Reader: Sand Creek Massacre is a piece of history that should not be ignored

Not enough history for you in History Colorado? Did you want more context in the exhibit devoted to the Sand Creek Massacre? That was one of the complaints in the New York Times piece on the new facility -- which echoed some of Michael Paglia's criticisms of History Colorado.

There are ways to fill in the gaps.

Says Donald Vasicek:

"The Sand Creek Massacre,"an award-winning documentary film that was recently cataloged into Smithsonian Institute Libraries, depicts a history of Colorado about whom many would rather turn their backs. The story in the film is told from the perspective of Cheyenne and Arapaho people, whose ancestors were survived the Sand Creek Massacre. The history they impart is rich. It defines a period of time in Colorado history when racism was so rampant it resulted in the murder of over 400 women, children, elders and special needs people at Sand Creek. The film was made to inform, to educate and to create awareness for America's native people. Colorado continues to exude its racism by ignoring this film.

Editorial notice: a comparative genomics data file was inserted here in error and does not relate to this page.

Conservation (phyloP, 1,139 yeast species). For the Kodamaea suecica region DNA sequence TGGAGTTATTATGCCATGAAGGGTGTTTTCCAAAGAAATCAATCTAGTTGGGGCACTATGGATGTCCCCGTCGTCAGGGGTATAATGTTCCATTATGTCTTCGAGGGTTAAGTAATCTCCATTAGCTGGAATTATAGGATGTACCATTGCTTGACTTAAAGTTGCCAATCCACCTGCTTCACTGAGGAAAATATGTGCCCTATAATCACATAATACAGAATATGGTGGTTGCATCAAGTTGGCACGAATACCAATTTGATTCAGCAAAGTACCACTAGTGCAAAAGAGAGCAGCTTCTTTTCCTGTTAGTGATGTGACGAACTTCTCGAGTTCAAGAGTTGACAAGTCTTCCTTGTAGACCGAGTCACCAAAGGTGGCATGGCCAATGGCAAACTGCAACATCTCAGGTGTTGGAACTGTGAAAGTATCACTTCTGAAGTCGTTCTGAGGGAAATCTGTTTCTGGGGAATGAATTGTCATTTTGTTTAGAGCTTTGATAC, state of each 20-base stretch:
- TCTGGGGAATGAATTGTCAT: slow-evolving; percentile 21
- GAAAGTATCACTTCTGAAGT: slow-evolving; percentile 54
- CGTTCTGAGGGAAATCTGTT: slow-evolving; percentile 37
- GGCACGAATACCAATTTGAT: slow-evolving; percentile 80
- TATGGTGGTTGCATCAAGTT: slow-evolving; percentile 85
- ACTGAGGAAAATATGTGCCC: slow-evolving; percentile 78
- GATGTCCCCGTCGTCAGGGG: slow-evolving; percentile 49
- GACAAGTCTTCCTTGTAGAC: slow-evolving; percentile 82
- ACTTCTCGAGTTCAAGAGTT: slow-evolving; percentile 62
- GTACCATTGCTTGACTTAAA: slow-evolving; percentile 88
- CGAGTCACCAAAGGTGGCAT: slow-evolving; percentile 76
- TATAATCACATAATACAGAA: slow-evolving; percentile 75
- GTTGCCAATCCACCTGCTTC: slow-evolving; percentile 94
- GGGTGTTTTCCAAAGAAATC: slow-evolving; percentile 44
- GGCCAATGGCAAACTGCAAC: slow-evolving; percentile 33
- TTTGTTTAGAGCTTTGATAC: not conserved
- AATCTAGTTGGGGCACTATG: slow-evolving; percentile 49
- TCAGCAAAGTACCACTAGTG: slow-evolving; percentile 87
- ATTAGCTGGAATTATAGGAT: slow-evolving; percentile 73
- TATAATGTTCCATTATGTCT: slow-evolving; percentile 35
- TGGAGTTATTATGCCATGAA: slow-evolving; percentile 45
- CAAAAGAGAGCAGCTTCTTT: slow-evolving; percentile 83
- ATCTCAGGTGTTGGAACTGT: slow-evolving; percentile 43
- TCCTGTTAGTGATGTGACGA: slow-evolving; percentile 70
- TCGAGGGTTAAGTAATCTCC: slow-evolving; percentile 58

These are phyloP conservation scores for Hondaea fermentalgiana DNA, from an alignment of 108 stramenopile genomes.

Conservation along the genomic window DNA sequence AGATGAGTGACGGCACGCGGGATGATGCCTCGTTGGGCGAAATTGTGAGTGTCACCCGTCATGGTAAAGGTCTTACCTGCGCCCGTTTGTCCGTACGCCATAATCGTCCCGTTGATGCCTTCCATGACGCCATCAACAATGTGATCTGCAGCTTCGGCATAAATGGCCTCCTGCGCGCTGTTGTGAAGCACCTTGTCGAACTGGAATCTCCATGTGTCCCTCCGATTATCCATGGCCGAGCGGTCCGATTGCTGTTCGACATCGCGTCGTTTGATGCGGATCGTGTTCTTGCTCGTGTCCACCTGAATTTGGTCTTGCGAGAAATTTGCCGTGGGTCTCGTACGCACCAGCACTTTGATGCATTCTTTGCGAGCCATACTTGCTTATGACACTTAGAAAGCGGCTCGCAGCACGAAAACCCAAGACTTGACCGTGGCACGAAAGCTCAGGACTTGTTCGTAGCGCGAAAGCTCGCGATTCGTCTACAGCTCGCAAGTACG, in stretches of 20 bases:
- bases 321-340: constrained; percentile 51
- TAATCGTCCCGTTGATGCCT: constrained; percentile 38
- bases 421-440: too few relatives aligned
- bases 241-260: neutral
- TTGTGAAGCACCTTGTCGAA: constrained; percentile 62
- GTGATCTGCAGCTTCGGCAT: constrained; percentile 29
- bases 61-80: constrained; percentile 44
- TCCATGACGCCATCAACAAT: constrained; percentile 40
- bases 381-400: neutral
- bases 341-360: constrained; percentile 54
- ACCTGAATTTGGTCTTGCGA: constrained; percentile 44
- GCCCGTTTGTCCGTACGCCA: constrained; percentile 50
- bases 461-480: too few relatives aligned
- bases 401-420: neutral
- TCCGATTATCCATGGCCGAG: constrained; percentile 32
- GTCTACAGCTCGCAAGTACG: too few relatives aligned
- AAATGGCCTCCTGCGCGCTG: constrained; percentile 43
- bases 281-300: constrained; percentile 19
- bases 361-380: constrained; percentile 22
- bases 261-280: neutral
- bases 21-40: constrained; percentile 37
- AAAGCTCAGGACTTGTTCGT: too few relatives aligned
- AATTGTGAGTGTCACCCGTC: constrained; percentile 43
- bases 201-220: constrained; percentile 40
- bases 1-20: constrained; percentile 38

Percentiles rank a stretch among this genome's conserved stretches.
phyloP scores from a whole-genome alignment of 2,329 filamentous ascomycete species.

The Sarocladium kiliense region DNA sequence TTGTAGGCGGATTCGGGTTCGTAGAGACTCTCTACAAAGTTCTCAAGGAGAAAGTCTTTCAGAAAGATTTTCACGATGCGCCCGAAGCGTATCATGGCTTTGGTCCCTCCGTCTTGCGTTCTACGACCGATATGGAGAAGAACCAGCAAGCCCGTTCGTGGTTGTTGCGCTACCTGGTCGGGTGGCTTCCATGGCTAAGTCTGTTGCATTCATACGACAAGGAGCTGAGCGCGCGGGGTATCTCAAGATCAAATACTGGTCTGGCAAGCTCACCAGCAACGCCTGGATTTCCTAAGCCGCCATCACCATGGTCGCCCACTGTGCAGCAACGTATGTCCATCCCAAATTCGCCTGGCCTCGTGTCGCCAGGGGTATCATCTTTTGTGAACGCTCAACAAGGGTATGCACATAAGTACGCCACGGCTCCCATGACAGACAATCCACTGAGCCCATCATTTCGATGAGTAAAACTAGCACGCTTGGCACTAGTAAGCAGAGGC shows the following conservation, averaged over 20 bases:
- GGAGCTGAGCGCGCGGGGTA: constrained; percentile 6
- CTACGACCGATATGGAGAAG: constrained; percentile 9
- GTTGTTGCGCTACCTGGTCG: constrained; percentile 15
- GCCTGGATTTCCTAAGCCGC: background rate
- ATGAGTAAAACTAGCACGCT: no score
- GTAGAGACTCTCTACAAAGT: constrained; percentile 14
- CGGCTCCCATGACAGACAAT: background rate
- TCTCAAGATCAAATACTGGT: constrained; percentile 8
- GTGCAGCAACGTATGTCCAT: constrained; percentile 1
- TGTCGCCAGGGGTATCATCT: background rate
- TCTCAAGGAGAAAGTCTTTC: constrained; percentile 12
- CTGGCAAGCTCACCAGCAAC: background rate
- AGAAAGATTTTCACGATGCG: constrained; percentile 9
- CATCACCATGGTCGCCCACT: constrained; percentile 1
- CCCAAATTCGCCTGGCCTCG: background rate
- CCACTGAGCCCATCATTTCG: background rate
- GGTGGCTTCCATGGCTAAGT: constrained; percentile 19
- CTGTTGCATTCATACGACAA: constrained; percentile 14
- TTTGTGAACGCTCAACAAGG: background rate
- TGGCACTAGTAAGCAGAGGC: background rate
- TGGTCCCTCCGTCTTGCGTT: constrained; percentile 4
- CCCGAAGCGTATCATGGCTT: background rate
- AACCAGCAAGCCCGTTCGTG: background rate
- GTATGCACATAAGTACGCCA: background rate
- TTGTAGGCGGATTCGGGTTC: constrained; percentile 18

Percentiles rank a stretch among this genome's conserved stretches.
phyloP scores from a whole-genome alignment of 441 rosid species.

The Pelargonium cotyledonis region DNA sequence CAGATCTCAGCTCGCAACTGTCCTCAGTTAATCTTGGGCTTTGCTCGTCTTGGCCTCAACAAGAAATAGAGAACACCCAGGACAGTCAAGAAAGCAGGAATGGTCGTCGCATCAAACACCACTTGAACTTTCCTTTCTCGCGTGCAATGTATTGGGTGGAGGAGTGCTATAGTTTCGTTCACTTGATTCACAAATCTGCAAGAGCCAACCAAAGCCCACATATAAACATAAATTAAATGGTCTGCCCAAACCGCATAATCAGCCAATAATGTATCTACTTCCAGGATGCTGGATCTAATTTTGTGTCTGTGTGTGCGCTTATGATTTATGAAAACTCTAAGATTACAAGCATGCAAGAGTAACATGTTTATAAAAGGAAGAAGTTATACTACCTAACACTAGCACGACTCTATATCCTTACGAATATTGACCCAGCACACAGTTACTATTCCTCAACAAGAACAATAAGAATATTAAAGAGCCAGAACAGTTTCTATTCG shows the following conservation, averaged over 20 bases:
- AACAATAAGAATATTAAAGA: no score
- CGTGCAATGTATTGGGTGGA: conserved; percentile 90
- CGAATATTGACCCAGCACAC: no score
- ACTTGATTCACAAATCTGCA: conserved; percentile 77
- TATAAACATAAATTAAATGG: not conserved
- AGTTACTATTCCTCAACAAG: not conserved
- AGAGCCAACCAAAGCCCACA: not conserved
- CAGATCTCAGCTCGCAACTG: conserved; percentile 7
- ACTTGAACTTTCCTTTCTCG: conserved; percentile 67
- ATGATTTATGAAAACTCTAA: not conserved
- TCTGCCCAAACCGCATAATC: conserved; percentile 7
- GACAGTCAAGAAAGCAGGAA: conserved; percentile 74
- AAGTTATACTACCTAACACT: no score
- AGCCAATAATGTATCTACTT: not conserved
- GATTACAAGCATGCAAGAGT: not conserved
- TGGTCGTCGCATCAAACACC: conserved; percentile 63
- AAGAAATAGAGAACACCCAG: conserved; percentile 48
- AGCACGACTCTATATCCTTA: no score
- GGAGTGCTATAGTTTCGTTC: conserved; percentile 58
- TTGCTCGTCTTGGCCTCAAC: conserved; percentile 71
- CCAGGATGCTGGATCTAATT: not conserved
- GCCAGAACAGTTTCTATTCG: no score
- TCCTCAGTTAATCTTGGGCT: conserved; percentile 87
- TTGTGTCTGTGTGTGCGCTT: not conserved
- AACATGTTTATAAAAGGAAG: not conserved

Find out more about Vasicek's film here.

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